“This new package, the way that it drives, it is as radically different as when we switched to the Car of Tomorrow. That’s how much a dramatic difference it is. It’s a lot to adjust to, lot of differences. It’s wide open all the way around but when you do crack the throttle, you do lose a lot of speed and lose a lot of momentum and you’re trying to keep focused on the handling.”

“What we’re trying to do with this package is have a better on-track product and that is to get the cars side-by-side, have the draft down the straightaways, have the drivers have the option moreso than the engineers as far as where the speed comes from. It’s more a chess game, trying to balance out this setup and package right now. We just have to have better racing on track. That big draft that we saw earlier today, I was wide open and lost the draft in the back. That’s very similar to what you would see at Daytona and Talladega, so it’s just going to happen at a mile-and-a-half track instead of a big track.”

KYLE BUSCH

“I faded back to see how far back I could get, where I could find a relatively safe hole, I think it was sixth or seventh. I was able to pass a couple of guys and a couple of guys kind of quick and a couple of guys it kind of took a little bit to get by them. Then got back up to third or so and then the 3 (Austin Dillon) was fading, he was dropping back and then I was I behind the 14 (Clint Bowyer), trying to work over the 14 and the 14 pulled over and that’s how I got the lead back. There was no like once I got to second, it didn’t seem like you could anything with the guys in front of you.”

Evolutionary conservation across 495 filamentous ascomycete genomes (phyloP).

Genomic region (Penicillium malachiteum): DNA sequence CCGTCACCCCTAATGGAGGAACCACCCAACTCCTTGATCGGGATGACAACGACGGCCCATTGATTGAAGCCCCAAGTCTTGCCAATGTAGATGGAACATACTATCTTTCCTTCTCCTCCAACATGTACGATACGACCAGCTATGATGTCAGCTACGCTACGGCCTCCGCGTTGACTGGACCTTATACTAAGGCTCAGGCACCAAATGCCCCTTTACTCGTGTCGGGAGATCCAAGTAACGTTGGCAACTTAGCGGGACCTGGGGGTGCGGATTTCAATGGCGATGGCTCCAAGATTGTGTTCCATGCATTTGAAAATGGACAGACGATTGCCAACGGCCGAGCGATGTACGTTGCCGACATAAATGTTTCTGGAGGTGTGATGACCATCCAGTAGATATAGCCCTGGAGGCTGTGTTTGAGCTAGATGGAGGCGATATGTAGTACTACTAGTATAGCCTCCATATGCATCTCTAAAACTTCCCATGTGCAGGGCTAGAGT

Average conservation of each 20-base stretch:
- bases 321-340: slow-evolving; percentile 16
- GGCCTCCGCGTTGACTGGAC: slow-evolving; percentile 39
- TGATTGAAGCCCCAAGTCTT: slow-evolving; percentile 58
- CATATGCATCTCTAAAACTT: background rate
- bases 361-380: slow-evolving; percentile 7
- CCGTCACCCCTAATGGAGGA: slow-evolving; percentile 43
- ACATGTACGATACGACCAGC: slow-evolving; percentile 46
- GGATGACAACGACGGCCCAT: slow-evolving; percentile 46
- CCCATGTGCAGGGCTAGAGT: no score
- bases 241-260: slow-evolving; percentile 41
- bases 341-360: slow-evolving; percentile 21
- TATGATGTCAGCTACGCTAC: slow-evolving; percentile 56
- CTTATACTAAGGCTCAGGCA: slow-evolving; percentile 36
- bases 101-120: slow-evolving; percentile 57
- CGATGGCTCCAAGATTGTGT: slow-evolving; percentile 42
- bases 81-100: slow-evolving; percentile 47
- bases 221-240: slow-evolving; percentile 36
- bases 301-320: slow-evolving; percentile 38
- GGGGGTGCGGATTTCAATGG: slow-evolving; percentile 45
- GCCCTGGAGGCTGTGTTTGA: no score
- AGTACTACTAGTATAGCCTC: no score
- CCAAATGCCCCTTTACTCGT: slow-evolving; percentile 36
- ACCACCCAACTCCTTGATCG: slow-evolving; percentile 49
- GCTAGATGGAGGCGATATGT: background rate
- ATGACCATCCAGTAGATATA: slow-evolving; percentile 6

“It reminds me a lot of the trucks when we were with the truck race last spring with myself and Brett Moffitt. We ran 1-2 and kind of drove away. We could get in a draft and kind of drive away from the rest of the field. We were the ones that weren’t lifting as much as the rest of the competition was and I had a hard time passing Brett. I couldn’t get by him. I was behind him for 30 laps and couldn’t do anything to get by him. There’s just not enough off-throttle time for handling to come into play. You’re under the tire. You’re driving through the corners under the limits of the tire, so your speeds are just too slow. That doesn’t allow you, the runs on the straightway doesn’t allow you to get big enough runs to blitz guys on the inside or outside or whatever it might be. I did a couple of those today because guys were getting out of the gas. Once you get into race situations and guys figure out what they need to be a little bit better, those aren’t going to happen as easy they were today.”